March 28, 2018

CT Construction Digest Wednesday 18 2018, 2018


Transportation Campaign Links

'Toll Trolls' Take Over Capitol as Toll Debate Continues

Seventy-two “toll trolls” were scattered along the lawn of the Connecticut State Capitol Tuesday morning.
The green trolls, each holding a sign resembling an exit on a highway, represented a possible location for a toll along Connecticut highways based on a 3-year-old study commissioned by the Connecticut Department of Transportation.
The Yankee Institute, a conservative think-tank based in Connecticut, arranged the display.
“We’re here to say not one cent more in taxes on the people of Connecticut,” said Carol Platt Liebau, president of the Yankee Institute.
Platt Liebau said Connecticut taxpayers have been asked to provide too much already in the state Connecticut when it comes to property taxes, fees, and the income tax. Her group said lawmakers need to make other changes to state spending and borrowing before they enact any kind of toll collecting mechanism on the state’s highways.
“People in Connecticut say, we’ve already paid for these roads and again and again politicians have raided the special transportation fund and used that money for other things.”
The Yankee Institute acknowledges that infrastructure repairs are necessary, but does not provide an alternative to tolls, something Rep. Tony Guerrera, the loudest voice on the issue, points out. Well how do you want to pay for our infrastructure, then?” asked Guerrera, (D – Rocky Hill), who chairs the Transportation Committee in the General Assembly.
Gov. Dannel Malloy advocated for providing new revenue to the Special Transportation Fund by installing electronic tolls by 2023, which he estimates could bring in as much as $600 billion to $800 billion in new revenues.
Guerrera said it only makes sense to collect fees from drivers who currently get free rides through the state.
“Do you think it’s fair that out of state drivers come through our state and don’t pay a dime toward our infrastructure? While we travel through the entire northeast corridor and we have to pay? Give me a plan that’s better than what I’m predicting, here.”
The Transportation Committee approved a bill earlier this session that would order the Department of Transportation to return to the General Assembly in 2019 the results of a study that would identify where the toll collections would take place, how much they would cost, and what kinds of discounts Connecticut residents could expect.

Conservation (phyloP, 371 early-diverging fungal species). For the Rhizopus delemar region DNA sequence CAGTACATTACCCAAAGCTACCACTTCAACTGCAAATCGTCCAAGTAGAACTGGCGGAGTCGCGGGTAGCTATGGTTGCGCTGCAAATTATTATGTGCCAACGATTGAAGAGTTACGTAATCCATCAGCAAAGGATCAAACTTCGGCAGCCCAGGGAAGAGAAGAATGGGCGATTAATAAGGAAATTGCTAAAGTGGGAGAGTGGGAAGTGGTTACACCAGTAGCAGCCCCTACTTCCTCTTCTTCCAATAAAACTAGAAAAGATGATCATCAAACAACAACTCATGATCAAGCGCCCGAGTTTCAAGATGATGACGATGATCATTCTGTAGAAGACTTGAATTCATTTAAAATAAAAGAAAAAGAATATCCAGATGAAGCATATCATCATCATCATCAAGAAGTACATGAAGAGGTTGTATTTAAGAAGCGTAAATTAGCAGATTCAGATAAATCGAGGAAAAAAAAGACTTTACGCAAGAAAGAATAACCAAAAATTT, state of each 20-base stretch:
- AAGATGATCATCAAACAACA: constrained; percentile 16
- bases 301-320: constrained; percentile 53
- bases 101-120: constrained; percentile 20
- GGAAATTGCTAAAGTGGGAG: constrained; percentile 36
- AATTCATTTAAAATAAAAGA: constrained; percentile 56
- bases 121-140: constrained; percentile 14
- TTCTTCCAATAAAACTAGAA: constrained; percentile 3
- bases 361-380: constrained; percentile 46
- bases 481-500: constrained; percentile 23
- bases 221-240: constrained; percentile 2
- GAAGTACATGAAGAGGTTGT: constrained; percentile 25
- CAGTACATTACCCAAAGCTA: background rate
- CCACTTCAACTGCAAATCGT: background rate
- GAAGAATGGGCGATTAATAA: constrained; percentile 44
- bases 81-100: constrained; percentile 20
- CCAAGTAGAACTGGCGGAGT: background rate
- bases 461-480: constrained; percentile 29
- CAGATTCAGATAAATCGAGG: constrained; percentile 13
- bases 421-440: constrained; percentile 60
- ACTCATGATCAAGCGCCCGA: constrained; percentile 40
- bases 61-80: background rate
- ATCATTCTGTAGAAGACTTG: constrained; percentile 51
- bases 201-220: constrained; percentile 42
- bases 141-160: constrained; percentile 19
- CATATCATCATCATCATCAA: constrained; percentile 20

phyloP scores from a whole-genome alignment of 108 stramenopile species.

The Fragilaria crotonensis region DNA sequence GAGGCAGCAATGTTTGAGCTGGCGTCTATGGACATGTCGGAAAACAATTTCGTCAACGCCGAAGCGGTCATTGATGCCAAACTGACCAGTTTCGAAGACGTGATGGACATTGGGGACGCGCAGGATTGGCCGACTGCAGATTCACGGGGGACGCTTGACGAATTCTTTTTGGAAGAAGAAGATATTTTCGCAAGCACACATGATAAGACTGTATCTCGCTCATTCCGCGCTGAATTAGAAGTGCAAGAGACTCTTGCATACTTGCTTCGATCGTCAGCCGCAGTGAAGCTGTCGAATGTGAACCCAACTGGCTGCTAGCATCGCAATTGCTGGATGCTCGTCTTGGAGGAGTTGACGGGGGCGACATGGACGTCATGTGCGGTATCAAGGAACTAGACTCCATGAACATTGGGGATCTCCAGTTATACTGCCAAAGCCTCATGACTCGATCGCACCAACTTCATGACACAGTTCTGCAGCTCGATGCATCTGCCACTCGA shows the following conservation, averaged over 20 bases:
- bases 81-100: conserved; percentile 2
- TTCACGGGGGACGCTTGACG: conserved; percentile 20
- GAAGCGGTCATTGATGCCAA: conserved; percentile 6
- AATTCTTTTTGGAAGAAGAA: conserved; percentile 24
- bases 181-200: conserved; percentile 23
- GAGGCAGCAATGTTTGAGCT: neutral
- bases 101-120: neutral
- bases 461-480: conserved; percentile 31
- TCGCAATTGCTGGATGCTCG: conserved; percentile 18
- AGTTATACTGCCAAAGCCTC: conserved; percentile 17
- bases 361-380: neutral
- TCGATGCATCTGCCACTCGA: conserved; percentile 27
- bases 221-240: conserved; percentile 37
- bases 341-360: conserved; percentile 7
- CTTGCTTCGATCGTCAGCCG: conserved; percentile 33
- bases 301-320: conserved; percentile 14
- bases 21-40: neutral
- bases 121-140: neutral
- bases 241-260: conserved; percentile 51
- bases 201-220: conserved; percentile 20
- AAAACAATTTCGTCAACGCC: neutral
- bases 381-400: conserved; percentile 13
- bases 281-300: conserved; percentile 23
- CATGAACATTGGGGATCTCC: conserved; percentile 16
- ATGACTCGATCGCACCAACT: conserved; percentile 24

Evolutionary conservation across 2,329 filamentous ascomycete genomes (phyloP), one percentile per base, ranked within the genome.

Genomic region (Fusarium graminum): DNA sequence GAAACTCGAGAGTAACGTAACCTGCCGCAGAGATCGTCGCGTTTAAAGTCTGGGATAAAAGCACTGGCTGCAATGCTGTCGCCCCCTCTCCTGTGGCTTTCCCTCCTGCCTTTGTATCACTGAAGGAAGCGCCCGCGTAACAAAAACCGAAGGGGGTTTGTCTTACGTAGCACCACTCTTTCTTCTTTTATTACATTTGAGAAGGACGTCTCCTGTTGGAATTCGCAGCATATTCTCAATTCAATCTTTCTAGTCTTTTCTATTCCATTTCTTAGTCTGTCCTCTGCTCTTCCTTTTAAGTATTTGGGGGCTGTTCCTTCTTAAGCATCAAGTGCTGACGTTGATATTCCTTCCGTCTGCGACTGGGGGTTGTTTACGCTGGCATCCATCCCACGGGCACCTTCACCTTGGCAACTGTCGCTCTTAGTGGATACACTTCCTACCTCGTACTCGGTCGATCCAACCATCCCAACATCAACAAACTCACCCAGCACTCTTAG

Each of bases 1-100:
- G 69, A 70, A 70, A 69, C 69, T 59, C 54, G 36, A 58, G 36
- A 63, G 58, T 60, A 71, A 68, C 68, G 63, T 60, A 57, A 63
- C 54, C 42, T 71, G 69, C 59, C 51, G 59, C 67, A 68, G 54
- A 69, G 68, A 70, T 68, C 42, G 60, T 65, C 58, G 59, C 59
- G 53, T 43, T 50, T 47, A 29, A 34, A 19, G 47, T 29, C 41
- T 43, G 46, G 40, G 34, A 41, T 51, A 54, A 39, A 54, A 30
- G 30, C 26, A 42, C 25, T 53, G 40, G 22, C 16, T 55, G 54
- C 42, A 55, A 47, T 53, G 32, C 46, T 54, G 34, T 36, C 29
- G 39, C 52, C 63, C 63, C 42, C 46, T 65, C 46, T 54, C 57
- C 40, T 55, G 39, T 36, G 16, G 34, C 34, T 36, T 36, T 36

Toll Trolls Crashed By Transportation Committee Chairman

HARTFORD, CT — The Yankee Institute placed 72 cardboard trolls on the front lawn of the state Capitol Tuesday to raise public awareness about the potential number of electronic toll gantries that could be installed on Connecticut’s highways.
“We’re here to say not one cent more on the people of Connecticut,” Yankee Institute President Carol Platt Liebau said. Rep. Antonio Guerrera, co-chairman of the Transportation Committee, crashed the press conference to say that there’s no proposal to install 72 toll gantries. “I understand that it’s an inconvenient truth,” Platt Liebau said. “Especially now that the taxpayers of Connecticut have said they don’t want to be taxed simply because they’re driving to work.”
She said the number came from the 2015 CDM Smith report for the Connecticut Department of Transportation.
“It would make Connecticut the most tolled state in the country,” she added.
Guerrera said the legislation that passed the committee would require the Transportation Commissioner to study where the tolls should be placed on Interstates 84, 91, and 95, in addition to the Merritt Parkway and the Wilbur Cross.
It also asks the commissioner to look at how much the state should charge and what tax credits can be given to Connecticut residents.
The proposal may have another round of legislative approvals or it will be deemed approved 30 days after the start of the next legislative session.
Guerrera said after that if tolls are eventually approved then they have to come back and lower the gas tax by 5 cents.
Platt Liebau said Connecticut’s gas tax is the sixth highest in the county. And while she would like to see it lowered, she’s doubtful it would happen Guerrera said if tolls isn’t the answer than they need to come up with a way to pay for Connecticut’s crumbling infrastructure.
“How do we pay for it?” Guerrera said.
Platt Liebau said they can’t throw good money after bad. They have to come up with a better plan.
“It’s time for the politicians of Connecticut before they demand one cent more of our money to start getting at the structural costs that make Connecticut the sixth highest gas tax and the highest administrative cost per mile to build highways,” Platt Liebau said. 

WESTBROOK — Construction soon will start on a project to replace 2,000 feet of aging water main along South Main Street, Connecticut Water Co. officials said Tuesday.The company is spending $700,000 on the main replacement project, which is scheduled to begin sometime next week. The project is expected to be completed by early July, Dan Meaney, a spokesman for the Clinton-based utility, said.